FBI Wants More, More, More: The FBI, joining the CIA, is on a controversial “crusade for more surveillance authority,” Ryan Gallagher notes at Slate. In a speech last week to the American Bar Association, according to Gallagher, FBI General Counsel Andrew Weissman expressed the need for increased surveillance of Gmail, Google Voice, Drop Box, Skype and live games (“the chat feature in Scrabble”).
“Those communications are being used for criminal conversations,” he quoted Weissman as saying.
“It’s no secret that under the Electronic Communications Privacy Act, the feds can easily obtain archive copies of emails,” Gallagher wrote. “When it comes to spying on emails or Gchat in real time, however, it’s a different story.”
Poland in the Middle on Torture: While the Warsaw government has been praised by human rights advocates for investigating the alleged CIA ‘black site’ in Poland, it’s also been knocked for stalling the process as well. Now, lawyers for Abu Zubaydah, accused of running an al-Qaeda training camp for the 9/11 hijackers, have applied for a hearing in the European Court of Human Rights, according to Reuters. The lawyers expressed concern “there was no hope of him receiving fair treatment inside Poland.”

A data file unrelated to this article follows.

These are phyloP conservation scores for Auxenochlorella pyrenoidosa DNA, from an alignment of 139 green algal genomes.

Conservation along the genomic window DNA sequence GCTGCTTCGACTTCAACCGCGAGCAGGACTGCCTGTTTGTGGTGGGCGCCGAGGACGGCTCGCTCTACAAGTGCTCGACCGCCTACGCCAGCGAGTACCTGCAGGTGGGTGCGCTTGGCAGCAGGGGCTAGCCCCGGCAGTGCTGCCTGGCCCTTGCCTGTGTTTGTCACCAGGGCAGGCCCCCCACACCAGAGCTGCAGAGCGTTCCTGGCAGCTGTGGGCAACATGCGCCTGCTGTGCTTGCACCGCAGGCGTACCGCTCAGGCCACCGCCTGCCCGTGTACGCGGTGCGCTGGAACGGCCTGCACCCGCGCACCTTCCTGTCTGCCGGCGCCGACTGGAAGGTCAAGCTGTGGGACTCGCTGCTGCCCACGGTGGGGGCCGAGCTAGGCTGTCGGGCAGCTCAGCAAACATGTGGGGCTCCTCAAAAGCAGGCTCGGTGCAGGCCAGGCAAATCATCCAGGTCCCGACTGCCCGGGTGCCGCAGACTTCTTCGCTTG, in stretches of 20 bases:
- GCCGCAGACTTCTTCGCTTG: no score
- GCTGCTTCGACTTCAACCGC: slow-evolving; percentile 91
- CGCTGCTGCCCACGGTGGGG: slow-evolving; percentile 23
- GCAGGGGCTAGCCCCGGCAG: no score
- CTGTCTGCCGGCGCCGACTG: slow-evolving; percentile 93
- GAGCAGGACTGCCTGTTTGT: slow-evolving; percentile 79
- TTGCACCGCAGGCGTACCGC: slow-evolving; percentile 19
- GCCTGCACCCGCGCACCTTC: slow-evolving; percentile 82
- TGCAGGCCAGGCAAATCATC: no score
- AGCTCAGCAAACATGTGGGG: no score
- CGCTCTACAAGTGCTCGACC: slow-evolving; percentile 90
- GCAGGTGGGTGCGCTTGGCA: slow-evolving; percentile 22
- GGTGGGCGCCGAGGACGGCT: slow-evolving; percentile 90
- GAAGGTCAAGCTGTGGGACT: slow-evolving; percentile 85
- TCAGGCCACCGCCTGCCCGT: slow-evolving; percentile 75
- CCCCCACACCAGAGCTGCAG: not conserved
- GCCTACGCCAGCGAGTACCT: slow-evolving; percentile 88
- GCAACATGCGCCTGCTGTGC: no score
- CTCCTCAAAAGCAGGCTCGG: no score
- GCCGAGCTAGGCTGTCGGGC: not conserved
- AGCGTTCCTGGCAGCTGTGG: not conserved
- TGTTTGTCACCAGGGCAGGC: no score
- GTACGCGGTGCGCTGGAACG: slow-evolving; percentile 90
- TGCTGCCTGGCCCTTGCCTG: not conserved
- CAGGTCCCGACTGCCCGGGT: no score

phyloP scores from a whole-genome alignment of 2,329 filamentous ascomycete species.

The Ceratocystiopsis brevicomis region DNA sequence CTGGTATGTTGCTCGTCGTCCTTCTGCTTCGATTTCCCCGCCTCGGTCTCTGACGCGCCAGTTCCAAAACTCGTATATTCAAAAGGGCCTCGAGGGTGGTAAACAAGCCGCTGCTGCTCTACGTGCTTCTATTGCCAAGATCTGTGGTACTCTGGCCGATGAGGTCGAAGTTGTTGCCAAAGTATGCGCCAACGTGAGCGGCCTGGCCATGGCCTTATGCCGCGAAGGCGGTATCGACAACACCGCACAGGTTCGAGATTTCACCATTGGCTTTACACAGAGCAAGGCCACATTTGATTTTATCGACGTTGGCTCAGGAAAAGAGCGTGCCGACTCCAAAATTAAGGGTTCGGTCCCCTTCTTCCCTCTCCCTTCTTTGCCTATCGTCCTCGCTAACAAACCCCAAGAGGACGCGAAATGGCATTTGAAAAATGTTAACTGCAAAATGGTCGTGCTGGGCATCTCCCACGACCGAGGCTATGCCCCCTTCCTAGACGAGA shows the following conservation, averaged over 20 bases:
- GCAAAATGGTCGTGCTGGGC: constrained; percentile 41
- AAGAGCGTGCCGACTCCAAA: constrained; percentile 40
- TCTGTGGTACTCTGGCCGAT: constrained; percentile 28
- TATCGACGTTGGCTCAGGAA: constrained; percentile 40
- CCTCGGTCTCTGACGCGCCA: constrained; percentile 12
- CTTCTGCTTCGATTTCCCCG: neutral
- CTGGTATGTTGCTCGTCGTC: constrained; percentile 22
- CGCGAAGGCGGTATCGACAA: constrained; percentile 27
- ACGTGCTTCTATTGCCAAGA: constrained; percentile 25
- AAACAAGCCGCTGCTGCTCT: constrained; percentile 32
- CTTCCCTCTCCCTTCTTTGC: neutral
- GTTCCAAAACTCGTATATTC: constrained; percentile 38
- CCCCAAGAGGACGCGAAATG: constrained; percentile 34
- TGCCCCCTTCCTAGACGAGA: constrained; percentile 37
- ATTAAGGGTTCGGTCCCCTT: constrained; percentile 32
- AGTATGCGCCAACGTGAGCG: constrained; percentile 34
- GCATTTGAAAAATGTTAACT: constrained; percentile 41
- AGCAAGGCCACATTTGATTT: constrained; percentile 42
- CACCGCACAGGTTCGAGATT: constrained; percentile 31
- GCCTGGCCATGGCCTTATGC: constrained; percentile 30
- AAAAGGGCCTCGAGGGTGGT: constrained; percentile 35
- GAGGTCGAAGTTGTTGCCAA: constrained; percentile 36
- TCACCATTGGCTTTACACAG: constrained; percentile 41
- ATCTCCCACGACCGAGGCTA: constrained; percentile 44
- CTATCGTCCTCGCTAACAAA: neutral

Abu Zubaydah was allegedly one of the suspected al-Qaeda terrorists who “were flown in secret to a remote Polish airfield between 2002 and 2005 and then transported to an intelligence academy near a village called Stare Kiejkuty,” Reuters said, citing rights groups and the Council of Europe. “Here, on the edge of a lake and surrounded by forest, rights campaigners say, the detainees were subjected to interrogation techniques which amounted to torture.”
The Polish government has denied the existence of the black site and has claimed to have launched a “full and fair investigation, free of any political pressure,” according to Reuters. However, Zubaydah’s lawyers have complained about not being able to access the evidence against their client or take notes on the evidence they are allowed to see.